Homosexual Lobby: Let the Christians Eat Cake

By:  Selwyn Duke
09/09/2013
       
Homosexual Lobby: Let the Christians Eat Cake

As the state tramples freedom of association further, Christians are increasingly forced to choose between obeying their consciences and making a living. But there is a way to fight back.

“The goal is to rehabilitate,” said the bureaucrat about a Christian-owned bakery that refused to bake a cake for a lesbian wedding. The man who uttered that phrase was Oregon labor commissioner Brad Avakian, and he’s obviously come to bear the secular man’s burden. He insists he doesn’t want to put the bakery, Sweet Cakes by Melissa, out of business. He just wants owner Aaron Klein and his wife Melissa to think doubleplusgood thoughts. But now the Kleins have in fact shuttered their doors in deference to their principles and a local community that has all the wrong ones.

Unfortunately, such stories are becoming more common. Just yesterday, in fact, the San Antonio City Council passed an ordinance prohibiting business owners with faith-based policies against homosexuality and “transgenderism” from engaging in commerce in the city. It’s the realization of a prediction homosexual activists made in the 1989 book After the Ball. To wit: Once they could “produce a major realignment solidly in favour of gay rights, the intransigents (like the racists of twenty years ago) will eventually be effectively silenced by both law and polite society.” And this is where I’d normally start writing about freedom of association, but today I want to address something else first: a novel way to fight back against the statist equality jackboots.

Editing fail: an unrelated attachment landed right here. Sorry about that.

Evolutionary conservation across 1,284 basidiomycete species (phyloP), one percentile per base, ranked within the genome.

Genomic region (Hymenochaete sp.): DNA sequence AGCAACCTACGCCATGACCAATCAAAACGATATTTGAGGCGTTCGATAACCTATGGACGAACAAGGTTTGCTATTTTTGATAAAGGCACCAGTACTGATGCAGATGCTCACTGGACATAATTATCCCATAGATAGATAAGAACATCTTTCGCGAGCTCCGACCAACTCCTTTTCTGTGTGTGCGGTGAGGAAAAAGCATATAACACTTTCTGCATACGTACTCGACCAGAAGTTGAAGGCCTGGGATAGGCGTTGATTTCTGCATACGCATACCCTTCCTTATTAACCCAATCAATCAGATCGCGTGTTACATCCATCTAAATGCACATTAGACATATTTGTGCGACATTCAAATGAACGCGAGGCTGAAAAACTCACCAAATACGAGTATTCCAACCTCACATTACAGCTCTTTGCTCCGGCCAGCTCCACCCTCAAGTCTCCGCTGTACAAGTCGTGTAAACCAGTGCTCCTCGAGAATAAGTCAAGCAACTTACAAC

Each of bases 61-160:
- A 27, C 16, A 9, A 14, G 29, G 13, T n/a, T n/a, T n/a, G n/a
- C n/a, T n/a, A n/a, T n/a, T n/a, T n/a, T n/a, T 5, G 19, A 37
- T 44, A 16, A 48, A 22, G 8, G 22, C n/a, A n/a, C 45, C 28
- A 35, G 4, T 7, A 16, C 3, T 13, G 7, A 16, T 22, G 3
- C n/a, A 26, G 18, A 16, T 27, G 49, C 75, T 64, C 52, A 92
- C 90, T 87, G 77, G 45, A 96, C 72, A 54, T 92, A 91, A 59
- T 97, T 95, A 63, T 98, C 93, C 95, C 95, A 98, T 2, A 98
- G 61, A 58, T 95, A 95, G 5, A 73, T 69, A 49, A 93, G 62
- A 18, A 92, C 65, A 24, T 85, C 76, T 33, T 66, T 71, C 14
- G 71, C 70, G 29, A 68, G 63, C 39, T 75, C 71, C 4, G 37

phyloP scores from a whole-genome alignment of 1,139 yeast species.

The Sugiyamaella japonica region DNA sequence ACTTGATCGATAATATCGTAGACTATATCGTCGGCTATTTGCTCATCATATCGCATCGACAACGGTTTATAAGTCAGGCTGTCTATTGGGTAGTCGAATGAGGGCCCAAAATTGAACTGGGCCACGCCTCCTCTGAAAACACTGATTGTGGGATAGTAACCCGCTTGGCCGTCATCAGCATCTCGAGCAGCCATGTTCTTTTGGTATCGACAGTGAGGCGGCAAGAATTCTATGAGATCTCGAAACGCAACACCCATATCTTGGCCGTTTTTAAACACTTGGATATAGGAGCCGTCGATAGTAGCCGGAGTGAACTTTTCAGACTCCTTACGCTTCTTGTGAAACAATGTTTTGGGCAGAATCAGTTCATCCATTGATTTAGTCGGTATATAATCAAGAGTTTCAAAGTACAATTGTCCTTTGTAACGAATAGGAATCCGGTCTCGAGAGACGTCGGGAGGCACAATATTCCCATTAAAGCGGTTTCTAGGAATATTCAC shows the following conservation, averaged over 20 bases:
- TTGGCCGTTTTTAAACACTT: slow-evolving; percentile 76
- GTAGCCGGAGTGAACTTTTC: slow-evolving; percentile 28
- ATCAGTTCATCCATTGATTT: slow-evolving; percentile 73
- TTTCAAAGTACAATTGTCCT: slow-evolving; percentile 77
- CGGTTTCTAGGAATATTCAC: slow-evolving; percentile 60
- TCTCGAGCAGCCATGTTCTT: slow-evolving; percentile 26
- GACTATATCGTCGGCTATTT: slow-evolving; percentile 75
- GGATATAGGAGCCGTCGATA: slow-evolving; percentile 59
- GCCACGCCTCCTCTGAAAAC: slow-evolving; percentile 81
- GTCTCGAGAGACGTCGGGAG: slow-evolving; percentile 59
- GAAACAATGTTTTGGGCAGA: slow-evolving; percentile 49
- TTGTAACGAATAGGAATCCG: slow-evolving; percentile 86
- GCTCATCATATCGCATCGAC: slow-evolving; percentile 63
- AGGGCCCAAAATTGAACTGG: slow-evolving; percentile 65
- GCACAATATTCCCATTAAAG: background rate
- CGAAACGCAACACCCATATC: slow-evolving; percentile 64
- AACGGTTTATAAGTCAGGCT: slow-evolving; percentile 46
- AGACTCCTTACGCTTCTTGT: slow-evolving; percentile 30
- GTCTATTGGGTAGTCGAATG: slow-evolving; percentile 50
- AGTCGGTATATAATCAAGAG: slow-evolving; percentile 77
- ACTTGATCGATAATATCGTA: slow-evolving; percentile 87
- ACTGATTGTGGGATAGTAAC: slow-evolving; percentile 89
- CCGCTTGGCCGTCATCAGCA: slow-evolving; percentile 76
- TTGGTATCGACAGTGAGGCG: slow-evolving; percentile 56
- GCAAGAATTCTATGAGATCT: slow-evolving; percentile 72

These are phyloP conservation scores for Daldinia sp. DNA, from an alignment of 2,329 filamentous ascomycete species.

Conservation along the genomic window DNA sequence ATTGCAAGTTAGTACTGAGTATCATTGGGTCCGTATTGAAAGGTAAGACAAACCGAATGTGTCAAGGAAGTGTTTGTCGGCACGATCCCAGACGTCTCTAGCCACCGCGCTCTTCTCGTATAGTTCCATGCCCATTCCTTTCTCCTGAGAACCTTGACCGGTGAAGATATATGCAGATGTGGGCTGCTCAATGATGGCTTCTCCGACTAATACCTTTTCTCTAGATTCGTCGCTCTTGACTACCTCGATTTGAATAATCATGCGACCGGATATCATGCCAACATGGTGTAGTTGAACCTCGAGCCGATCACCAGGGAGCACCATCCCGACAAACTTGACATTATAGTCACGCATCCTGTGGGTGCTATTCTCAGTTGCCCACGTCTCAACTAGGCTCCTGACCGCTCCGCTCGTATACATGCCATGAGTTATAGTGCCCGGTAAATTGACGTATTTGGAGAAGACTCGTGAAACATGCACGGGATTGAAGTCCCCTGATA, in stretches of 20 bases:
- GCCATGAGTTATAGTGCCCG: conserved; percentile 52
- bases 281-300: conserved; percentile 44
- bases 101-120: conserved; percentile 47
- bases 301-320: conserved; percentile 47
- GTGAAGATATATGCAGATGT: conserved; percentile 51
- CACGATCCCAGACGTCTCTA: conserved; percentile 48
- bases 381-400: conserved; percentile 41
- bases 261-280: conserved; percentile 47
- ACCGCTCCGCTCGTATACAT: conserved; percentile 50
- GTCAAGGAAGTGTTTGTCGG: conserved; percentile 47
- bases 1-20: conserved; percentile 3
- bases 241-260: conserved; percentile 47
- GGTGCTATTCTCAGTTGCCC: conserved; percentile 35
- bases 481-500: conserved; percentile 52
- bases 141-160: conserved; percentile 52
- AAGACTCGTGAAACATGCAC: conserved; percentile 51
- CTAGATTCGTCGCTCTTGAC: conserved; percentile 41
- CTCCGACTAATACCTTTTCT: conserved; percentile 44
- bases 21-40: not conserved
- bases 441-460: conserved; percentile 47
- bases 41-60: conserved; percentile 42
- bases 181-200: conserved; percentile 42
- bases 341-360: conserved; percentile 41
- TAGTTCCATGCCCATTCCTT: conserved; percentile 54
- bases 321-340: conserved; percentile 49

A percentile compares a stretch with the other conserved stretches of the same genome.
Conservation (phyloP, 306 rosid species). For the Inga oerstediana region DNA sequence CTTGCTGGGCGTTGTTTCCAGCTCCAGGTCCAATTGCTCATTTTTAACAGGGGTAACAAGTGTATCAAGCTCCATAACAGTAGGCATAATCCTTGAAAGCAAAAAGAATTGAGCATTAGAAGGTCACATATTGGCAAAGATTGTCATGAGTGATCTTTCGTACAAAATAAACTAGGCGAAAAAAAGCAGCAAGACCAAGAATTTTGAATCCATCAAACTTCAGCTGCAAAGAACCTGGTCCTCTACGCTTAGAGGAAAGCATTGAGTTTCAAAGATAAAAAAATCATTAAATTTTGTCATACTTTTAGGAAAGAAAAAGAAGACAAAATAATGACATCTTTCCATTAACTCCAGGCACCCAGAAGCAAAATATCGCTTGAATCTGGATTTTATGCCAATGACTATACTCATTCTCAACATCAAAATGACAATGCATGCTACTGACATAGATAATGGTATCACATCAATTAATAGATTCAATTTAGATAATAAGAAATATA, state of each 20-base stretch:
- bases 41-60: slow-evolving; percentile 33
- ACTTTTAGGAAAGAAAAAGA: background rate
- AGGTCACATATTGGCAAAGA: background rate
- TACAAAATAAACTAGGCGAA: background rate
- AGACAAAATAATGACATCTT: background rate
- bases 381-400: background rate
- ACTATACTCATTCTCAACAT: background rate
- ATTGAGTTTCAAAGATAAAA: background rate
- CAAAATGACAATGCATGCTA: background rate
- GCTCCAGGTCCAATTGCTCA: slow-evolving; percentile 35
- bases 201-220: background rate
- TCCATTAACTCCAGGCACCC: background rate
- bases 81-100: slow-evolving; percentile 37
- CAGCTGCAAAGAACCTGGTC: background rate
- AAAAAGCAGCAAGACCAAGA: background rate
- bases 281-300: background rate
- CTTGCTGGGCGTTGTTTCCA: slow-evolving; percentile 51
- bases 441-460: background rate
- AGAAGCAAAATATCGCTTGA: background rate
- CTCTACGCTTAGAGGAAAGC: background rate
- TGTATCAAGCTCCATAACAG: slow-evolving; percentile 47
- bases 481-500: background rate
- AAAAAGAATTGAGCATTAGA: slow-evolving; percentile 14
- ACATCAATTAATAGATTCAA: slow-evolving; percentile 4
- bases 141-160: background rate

The 1964 Civil Rights Act’s declaration that privately owned businesses are “public accommodations” (poof! Voilá!) robbed Americans of the right to run their businesses in accordance with their consciences’ dictates. Private organizations and clubs, however, can discriminate as they see fit; this is why the Boy Scouts can exclude girls and homosexual scoutmasters and Augusta National Golf Club was free to have a men-only membership. So here’s the idea: Whatever your business, why not just declare it a private club? A restaurant could be a dining club, a building a living-community club, and a bakery a baking club. Poof! Voilá!

How it would work is simple. The facade of the business would look the same, but upon entering customers would politely be told that to patronize the “club” they’d have to become a member. The fee?

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